But the French team behind this new study begs to differ: “The authorizations for using these Roundup herbicides must now clearly be revised since their toxic effects depend on, and are multiplied by, other compounds used in the mixtures.”

Inert ingredients are typically less scrutinized than active pest-killing ingredients, but it doesn’t make them any better. Caroline Cox, research director of the Center for Environmental Health, an Oakland-based environmental organization, says the term itself is often misleading, since federal law classifies all pesticide ingredients that don’t harm pests as ‘inert.’ But this only means they don’t kill insects or weeds, not that they are necessarily biologically or toxicologically harmless.

Some inert ingredients have even been found to potentially harm human health. A Croatian team recently discovered that an herbicide formulation containing atrazine caused DNA damage, which can lead to cancer, though atrazine alone did not.

“POEA helps glyphosate interact with the surfaces of plant cells,” noted Negin Martin, a scientist at the National Institute of Environmental Health Sciences in North Carolina. It causes water’s surface tension to lower, thus aiding glyphosate in dispersing and penetrating the waxy surface of a plant.

For the French study, researchers tested four different Roundup formulations, all of which contained POEA and glyphosate at concentrations below the recommended lawn and agricultural dose. They even tested the two separately in order to distinguish what caused more damage to embryonic, placental, and umbilical cord cells. They discovered that glyphosate, POEA, and all four Roundup formulations damaged all three cell types. Umbilical cord cells were especially sensitive to POEA, glyphosate became more harmful when combined with POEA, and POEA alone was the deadliest to cells in comparison to glyphosate.

The researchers found that the two ingredients work together to “limit breathing of the cells, stress them and drive them towards a suicide,” according to Seralini.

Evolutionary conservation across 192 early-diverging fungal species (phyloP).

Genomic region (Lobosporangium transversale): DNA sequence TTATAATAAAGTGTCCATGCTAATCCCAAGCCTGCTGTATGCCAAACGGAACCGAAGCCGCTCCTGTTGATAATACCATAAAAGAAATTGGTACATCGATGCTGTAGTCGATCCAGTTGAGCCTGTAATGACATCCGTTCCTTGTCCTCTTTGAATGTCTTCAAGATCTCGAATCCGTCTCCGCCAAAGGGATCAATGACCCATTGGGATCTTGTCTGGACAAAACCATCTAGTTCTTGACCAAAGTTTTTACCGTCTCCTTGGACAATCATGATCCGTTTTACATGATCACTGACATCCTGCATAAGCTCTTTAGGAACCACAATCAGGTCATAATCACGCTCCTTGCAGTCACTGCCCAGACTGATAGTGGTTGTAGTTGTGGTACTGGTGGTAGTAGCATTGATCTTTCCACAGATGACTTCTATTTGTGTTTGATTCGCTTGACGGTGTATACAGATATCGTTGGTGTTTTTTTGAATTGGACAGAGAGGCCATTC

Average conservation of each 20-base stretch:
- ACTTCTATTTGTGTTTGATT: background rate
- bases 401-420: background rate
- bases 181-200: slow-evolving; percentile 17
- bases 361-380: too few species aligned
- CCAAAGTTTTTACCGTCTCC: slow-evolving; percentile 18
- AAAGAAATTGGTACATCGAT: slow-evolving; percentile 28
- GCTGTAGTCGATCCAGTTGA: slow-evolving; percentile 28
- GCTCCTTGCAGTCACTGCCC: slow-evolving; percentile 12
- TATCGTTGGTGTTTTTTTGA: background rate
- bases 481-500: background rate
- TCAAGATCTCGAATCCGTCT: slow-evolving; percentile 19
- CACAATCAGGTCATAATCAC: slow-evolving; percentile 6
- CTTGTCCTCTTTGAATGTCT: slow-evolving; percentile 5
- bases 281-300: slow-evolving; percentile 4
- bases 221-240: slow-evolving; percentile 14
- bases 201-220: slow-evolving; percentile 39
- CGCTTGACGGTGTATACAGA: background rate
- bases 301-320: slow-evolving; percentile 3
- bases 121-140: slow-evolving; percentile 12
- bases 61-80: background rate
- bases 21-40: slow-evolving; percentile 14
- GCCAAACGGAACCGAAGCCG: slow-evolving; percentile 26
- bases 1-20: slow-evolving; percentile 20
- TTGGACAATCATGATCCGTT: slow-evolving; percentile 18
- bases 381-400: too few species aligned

Monsanto scientists claim the cells in the study were exposed to unnaturally high levels of the chemicals, however. “It’s very unlike anything you’d see in real-world exposure. People’s cells are not bathed in these things,” explained Donna Farmer, another toxicologist at Monsanto.

But Seralini’s team did multiple concentrations of Roundup, and still saw cell damage at all concentrations.

Dan Goldstein, a toxicologist with Monsanto, claimed the study didn’t use very good models of a whole organism, such as a human being, but Cox says it is lab experiments like these that help determine if a chemical is safe or not.

“We would never consider it ethical to test these products on people, so we’re obliged to look at their effects on other species and in other systems,” she explained. “There’s really no way around that.”

Other researchers have found results similar to those of the Seralini group’s. In 2005, University of Pittsburg ecologists put Roundup in ponds filled with frog and toad tadpoles, ensuring they used the manufacturer’s recommended dose. Two weeks later, they discovered 50 to 100 percent of the populations of several species of tadpoles were dead.

Now, a group of more than 250 environmental, health, and labour organizations has petitioned the EPA to alter their requirements for identifying pesticides’ inert ingredients. The decision for the agency to grant the petition is due this fall.

“It would be a big step for the agency to take,” Cox noted. “But it’s one they definitely should.”